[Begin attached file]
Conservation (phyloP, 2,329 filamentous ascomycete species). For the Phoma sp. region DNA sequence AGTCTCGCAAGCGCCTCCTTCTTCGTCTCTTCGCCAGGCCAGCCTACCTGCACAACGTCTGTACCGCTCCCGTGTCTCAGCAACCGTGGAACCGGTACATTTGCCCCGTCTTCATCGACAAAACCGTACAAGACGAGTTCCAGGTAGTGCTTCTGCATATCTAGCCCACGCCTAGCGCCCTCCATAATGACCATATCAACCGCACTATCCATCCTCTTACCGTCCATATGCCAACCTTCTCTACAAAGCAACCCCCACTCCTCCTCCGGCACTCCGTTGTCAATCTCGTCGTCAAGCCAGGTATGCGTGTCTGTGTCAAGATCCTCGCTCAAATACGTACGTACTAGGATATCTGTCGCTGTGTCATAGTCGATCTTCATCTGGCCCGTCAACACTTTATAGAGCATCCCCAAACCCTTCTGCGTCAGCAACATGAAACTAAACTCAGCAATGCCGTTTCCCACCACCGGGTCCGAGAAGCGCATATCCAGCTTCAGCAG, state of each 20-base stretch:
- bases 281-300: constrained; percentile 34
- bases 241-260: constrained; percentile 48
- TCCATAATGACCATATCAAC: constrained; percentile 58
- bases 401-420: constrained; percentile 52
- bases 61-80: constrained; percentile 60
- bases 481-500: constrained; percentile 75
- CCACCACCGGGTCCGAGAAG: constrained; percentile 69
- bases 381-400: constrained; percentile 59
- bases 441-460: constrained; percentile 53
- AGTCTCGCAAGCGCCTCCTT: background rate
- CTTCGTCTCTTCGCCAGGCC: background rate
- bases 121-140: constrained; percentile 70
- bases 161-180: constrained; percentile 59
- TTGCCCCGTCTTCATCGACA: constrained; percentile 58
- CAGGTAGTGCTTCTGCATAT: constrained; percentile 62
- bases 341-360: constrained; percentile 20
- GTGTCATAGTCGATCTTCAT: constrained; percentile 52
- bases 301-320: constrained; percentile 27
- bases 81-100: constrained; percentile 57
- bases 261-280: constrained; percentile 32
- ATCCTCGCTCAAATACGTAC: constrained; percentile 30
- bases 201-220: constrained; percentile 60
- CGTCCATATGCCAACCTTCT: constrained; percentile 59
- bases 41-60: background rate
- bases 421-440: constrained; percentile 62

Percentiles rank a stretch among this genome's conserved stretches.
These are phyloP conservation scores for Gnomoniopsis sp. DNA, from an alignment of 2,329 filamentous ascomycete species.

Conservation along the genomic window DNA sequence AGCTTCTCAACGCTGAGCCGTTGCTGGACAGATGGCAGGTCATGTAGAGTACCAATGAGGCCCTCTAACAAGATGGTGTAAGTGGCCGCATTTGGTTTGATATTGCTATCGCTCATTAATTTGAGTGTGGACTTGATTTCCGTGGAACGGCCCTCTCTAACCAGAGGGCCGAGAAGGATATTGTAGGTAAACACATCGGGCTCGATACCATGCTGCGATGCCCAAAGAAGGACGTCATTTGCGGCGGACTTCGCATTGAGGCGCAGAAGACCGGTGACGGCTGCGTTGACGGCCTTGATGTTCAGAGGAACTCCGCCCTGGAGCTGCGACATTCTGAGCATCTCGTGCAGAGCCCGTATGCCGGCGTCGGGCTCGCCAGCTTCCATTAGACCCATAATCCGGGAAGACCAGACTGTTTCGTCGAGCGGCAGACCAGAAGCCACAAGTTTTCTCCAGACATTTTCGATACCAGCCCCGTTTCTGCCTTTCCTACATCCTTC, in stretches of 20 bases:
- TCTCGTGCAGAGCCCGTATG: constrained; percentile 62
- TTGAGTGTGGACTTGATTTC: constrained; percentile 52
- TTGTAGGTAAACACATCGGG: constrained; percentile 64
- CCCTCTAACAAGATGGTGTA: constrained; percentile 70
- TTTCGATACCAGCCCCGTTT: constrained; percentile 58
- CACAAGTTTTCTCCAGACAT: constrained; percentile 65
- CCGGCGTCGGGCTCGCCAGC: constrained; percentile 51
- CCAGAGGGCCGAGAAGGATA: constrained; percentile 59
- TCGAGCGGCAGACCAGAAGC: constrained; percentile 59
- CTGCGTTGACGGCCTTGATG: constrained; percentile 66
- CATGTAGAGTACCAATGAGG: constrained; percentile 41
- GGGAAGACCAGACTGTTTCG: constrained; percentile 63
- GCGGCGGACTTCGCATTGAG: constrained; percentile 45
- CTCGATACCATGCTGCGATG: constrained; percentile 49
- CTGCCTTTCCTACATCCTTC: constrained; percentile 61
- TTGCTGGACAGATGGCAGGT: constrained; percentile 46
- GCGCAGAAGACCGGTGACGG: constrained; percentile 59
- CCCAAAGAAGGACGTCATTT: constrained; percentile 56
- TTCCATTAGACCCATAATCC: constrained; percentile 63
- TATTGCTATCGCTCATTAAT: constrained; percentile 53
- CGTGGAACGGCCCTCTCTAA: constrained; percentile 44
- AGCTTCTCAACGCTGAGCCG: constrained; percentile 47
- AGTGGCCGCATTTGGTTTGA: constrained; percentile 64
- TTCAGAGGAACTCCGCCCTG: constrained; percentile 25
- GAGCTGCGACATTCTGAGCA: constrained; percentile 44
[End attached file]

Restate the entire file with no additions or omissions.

Conservation (phyloP, 2,329 filamentous ascomycete species). For the Phoma sp. region DNA sequence AGTCTCGCAAGCGCCTCCTTCTTCGTCTCTTCGCCAGGCCAGCCTACCTGCACAACGTCTGTACCGCTCCCGTGTCTCAGCAACCGTGGAACCGGTACATTTGCCCCGTCTTCATCGACAAAACCGTACAAGACGAGTTCCAGGTAGTGCTTCTGCATATCTAGCCCACGCCTAGCGCCCTCCATAATGACCATATCAACCGCACTATCCATCCTCTTACCGTCCATATGCCAACCTTCTCTACAAAGCAACCCCCACTCCTCCTCCGGCACTCCGTTGTCAATCTCGTCGTCAAGCCAGGTATGCGTGTCTGTGTCAAGATCCTCGCTCAAATACGTACGTACTAGGATATCTGTCGCTGTGTCATAGTCGATCTTCATCTGGCCCGTCAACACTTTATAGAGCATCCCCAAACCCTTCTGCGTCAGCAACATGAAACTAAACTCAGCAATGCCGTTTCCCACCACCGGGTCCGAGAAGCGCATATCCAGCTTCAGCAG, state of each 20-base stretch:
- bases 281-300: constrained; percentile 34
- bases 241-260: constrained; percentile 48
- TCCATAATGACCATATCAAC: constrained; percentile 58
- bases 401-420: constrained; percentile 52
- bases 61-80: constrained; percentile 60
- bases 481-500: constrained; percentile 75
- CCACCACCGGGTCCGAGAAG: constrained; percentile 69
- bases 381-400: constrained; percentile 59
- bases 441-460: constrained; percentile 53
- AGTCTCGCAAGCGCCTCCTT: background rate
- CTTCGTCTCTTCGCCAGGCC: background rate
- bases 121-140: constrained; percentile 70
- bases 161-180: constrained; percentile 59
- TTGCCCCGTCTTCATCGACA: constrained; percentile 58
- CAGGTAGTGCTTCTGCATAT: constrained; percentile 62
- bases 341-360: constrained; percentile 20
- GTGTCATAGTCGATCTTCAT: constrained; percentile 52
- bases 301-320: constrained; percentile 27
- bases 81-100: constrained; percentile 57
- bases 261-280: constrained; percentile 32
- ATCCTCGCTCAAATACGTAC: constrained; percentile 30
- bases 201-220: constrained; percentile 60
- CGTCCATATGCCAACCTTCT: constrained; percentile 59
- bases 41-60: background rate
- bases 421-440: constrained; percentile 62

Percentiles rank a stretch among this genome's conserved stretches.
These are phyloP conservation scores for Gnomoniopsis sp. DNA, from an alignment of 2,329 filamentous ascomycete species.

Conservation along the genomic window DNA sequence AGCTTCTCAACGCTGAGCCGTTGCTGGACAGATGGCAGGTCATGTAGAGTACCAATGAGGCCCTCTAACAAGATGGTGTAAGTGGCCGCATTTGGTTTGATATTGCTATCGCTCATTAATTTGAGTGTGGACTTGATTTCCGTGGAACGGCCCTCTCTAACCAGAGGGCCGAGAAGGATATTGTAGGTAAACACATCGGGCTCGATACCATGCTGCGATGCCCAAAGAAGGACGTCATTTGCGGCGGACTTCGCATTGAGGCGCAGAAGACCGGTGACGGCTGCGTTGACGGCCTTGATGTTCAGAGGAACTCCGCCCTGGAGCTGCGACATTCTGAGCATCTCGTGCAGAGCCCGTATGCCGGCGTCGGGCTCGCCAGCTTCCATTAGACCCATAATCCGGGAAGACCAGACTGTTTCGTCGAGCGGCAGACCAGAAGCCACAAGTTTTCTCCAGACATTTTCGATACCAGCCCCGTTTCTGCCTTTCCTACATCCTTC, in stretches of 20 bases:
- TCTCGTGCAGAGCCCGTATG: constrained; percentile 62
- TTGAGTGTGGACTTGATTTC: constrained; percentile 52
- TTGTAGGTAAACACATCGGG: constrained; percentile 64
- CCCTCTAACAAGATGGTGTA: constrained; percentile 70
- TTTCGATACCAGCCCCGTTT: constrained; percentile 58
- CACAAGTTTTCTCCAGACAT: constrained; percentile 65
- CCGGCGTCGGGCTCGCCAGC: constrained; percentile 51
- CCAGAGGGCCGAGAAGGATA: constrained; percentile 59
- TCGAGCGGCAGACCAGAAGC: constrained; percentile 59
- CTGCGTTGACGGCCTTGATG: constrained; percentile 66
- CATGTAGAGTACCAATGAGG: constrained; percentile 41
- GGGAAGACCAGACTGTTTCG: constrained; percentile 63
- GCGGCGGACTTCGCATTGAG: constrained; percentile 45
- CTCGATACCATGCTGCGATG: constrained; percentile 49
- CTGCCTTTCCTACATCCTTC: constrained; percentile 61
- TTGCTGGACAGATGGCAGGT: constrained; percentile 46
- GCGCAGAAGACCGGTGACGG: constrained; percentile 59
- CCCAAAGAAGGACGTCATTT: constrained; percentile 56
- TTCCATTAGACCCATAATCC: constrained; percentile 63
- TATTGCTATCGCTCATTAAT: constrained; percentile 53
- CGTGGAACGGCCCTCTCTAA: constrained; percentile 44
- AGCTTCTCAACGCTGAGCCG: constrained; percentile 47
- AGTGGCCGCATTTGGTTTGA: constrained; percentile 64
- TTCAGAGGAACTCCGCCCTG: constrained; percentile 25
- GAGCTGCGACATTCTGAGCA: constrained; percentile 44